I think if this was a GUY acting like this, you would also be wondering if he was coming on to your man (announcing they should be best friends after one meeting? Ignoring you? Drunk dialing him? Souvenirs?) This lady is over the top, and not in a good way.

Maybe you didn't try hard enough to talk everything out with your guy, but I can't tell that from your letter.You say, " I spoke to both of them about my discomfort as honestly as I could, but after nothing changed it eventually became too much for me." So, it sounds like you DID try to talk things out.

I personally think you have to do what you have to do to protect your primary relationship, and the right thing to do was for your guy to COOL IT. I don't see that you did anything wrong here. (P.S. My "deleted by user" post was due to misspellings, sigh, so forgive my spelling errors.)


@lunaesque I'm with you LW#3! If not giving a fuck won't work, then what you did should be the next best thing. Guilt-free, girl!


@lunaesque EX.ACT.LY. Um....this girl sounds unstable, tbh. I fully agree with some of QC's notions about girlfriends not being their boyfriend's only priority etc, but let's get real here: it sounds like LW3 has legitimate concerns after feeling ignored by a lady who sounds like a narcissist. LW3, you did a great job with being honest and communicating openly with the two of them.


@lunaesque Yeah. If I'm with a friend and their partner, I will say "hi" to the partner, ask how they are and so on. I'll include them if for no other reason than they're important to my friend and their well being matters to my friend. I care about my friend so why wouldn't I want to get on decently with their partner and be interested in how they are too?

If we take out the partner angle (for clarity), the same thing is still true for people who are otherwise important to my friends. When I meet a friend's parents for instance, I'm polite to them. I talk with them. I certainly don't ignore them. I may not relate to them in the same way that I relate to my friend, but I do make an effort to relate to them in some way, and to get along at least minimally because that's part of being a good friend: being decent towards the people who matter to my friend.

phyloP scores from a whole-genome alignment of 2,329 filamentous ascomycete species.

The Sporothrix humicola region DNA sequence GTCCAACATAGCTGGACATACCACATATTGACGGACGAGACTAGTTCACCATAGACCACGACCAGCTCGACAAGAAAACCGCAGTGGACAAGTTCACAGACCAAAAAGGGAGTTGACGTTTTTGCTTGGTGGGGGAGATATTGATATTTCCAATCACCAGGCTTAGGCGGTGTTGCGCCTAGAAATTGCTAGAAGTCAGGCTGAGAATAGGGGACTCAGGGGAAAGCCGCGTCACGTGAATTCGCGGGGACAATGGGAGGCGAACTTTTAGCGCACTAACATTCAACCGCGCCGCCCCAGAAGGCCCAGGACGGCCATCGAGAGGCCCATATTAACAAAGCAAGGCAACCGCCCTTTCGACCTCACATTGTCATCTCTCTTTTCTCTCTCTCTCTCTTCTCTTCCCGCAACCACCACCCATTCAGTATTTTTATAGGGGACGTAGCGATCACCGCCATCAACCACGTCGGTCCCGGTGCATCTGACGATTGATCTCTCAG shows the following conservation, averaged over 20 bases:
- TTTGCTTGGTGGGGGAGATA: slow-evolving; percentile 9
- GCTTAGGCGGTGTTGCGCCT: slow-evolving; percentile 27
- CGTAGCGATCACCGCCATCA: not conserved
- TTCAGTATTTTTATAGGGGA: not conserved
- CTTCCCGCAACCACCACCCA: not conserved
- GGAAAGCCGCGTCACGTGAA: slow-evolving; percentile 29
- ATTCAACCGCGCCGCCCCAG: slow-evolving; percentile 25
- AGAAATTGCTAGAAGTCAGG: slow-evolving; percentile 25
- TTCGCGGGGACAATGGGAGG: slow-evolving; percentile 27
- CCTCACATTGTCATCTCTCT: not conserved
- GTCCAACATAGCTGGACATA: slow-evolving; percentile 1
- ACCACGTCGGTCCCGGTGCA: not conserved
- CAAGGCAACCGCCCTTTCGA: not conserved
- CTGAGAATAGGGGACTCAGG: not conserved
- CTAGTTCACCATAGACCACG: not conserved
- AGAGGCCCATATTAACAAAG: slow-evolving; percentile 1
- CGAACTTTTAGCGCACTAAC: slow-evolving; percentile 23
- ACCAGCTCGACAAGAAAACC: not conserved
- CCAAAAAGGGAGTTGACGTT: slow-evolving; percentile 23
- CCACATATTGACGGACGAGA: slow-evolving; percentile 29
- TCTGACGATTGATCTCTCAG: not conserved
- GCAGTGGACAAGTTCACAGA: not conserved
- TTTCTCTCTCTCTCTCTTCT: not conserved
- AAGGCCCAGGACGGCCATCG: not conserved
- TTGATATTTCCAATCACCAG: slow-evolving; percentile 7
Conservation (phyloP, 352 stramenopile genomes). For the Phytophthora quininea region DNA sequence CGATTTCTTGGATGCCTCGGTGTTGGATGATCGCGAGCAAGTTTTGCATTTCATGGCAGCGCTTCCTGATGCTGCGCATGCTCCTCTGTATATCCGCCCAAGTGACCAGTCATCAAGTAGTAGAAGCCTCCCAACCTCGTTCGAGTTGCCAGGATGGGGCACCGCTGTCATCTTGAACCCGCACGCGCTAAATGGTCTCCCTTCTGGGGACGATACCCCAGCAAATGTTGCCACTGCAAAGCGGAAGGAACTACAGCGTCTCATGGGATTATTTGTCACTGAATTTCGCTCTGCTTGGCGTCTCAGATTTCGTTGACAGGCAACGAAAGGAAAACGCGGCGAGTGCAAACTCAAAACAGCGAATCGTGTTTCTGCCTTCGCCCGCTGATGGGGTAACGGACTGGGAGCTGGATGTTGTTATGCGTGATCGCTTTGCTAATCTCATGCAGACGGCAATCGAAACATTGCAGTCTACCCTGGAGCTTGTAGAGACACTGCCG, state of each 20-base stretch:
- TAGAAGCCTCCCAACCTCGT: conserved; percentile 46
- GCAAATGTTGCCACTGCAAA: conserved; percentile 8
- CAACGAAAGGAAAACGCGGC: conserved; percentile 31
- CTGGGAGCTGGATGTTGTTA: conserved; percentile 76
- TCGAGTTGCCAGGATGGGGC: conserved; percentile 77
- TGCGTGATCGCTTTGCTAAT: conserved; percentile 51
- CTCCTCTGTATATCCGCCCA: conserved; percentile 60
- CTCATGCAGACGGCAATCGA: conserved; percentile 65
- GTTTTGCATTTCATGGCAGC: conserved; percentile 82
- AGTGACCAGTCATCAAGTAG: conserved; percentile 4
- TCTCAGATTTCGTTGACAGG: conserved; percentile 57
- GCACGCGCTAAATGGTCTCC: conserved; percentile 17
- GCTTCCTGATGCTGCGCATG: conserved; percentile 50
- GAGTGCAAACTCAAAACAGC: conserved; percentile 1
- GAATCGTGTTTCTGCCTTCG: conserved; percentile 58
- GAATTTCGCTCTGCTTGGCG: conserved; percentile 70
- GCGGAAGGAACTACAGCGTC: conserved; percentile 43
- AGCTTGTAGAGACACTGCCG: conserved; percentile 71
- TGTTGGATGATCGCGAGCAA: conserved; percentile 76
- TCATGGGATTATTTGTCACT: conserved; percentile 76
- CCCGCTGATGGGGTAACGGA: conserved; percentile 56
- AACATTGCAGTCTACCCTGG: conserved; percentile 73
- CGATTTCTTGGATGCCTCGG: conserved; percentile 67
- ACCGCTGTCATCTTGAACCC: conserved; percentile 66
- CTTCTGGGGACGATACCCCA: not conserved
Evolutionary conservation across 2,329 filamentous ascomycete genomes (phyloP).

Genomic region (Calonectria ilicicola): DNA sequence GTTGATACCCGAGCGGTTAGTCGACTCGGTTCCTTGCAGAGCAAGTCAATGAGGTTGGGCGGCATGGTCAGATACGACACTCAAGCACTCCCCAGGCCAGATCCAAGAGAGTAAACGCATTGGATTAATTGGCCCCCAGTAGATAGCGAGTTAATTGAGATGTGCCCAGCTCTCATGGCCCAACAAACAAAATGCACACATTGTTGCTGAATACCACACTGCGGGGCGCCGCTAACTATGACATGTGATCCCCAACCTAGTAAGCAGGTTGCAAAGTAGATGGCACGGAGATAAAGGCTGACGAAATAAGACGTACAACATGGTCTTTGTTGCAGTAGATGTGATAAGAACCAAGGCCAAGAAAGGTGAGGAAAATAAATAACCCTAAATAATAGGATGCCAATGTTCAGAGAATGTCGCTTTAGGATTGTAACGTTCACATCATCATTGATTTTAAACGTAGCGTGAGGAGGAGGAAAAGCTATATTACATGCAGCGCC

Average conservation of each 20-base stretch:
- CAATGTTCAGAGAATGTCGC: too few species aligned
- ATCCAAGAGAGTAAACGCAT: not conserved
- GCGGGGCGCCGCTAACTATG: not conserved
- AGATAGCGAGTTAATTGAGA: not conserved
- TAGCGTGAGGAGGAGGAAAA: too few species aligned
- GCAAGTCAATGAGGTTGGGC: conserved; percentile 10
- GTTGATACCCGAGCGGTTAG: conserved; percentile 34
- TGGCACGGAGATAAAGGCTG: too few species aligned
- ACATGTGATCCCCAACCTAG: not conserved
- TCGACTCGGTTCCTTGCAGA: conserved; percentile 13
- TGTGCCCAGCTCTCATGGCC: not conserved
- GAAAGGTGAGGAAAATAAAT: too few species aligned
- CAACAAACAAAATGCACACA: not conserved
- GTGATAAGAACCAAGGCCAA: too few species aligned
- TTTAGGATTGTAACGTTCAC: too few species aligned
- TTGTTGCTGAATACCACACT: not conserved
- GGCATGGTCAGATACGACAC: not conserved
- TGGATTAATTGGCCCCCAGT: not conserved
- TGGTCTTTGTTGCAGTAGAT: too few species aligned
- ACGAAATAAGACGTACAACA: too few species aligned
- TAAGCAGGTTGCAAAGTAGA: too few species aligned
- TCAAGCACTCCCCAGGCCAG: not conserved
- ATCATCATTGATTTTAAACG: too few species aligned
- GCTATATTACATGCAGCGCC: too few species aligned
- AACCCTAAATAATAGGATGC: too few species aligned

It's a basic friendship fail, even before we get to the weird reveal about asking former-best-friend to donate sperm in such a way that former-best-friend's girlfriend was left horrified by the situation. Why would you do that to a friend?! I mean you must have had some idea that their partner will also have an opinion and needs and feelings in that situation, right? So wouldn't you be working doubly hard - if anything - to get to know her, let her get to know you, and to see how you all feel about each other, before making such a huge request? If you'd done that, you might know it wasn't right to ask, or even if you asked, you might have done it in a way that showed you'd understand if the answer was "no", and that might have saved that friendship. If she was treating former-best-friend's partner anything like LW, I don't see how she was doing any groundwork in her friendship to support making such a huge request of the couple. It smacks of blind self-interest trumping the empathy needed for a good friendship, let alone a BEST friendship.

Good friends understand that their friends exist in a web of relationships that are also important to the well being of those friends, and they work with that in the friendship. A best friend - of all people - should be making even more of an effort to get along with their best friend's significant people. The whole thing speaks to me of bad friendship and weird boundaries, and I think LW and her partner are well out of that one.


I needed the response to LW4 today. Thank you.

the ghostrider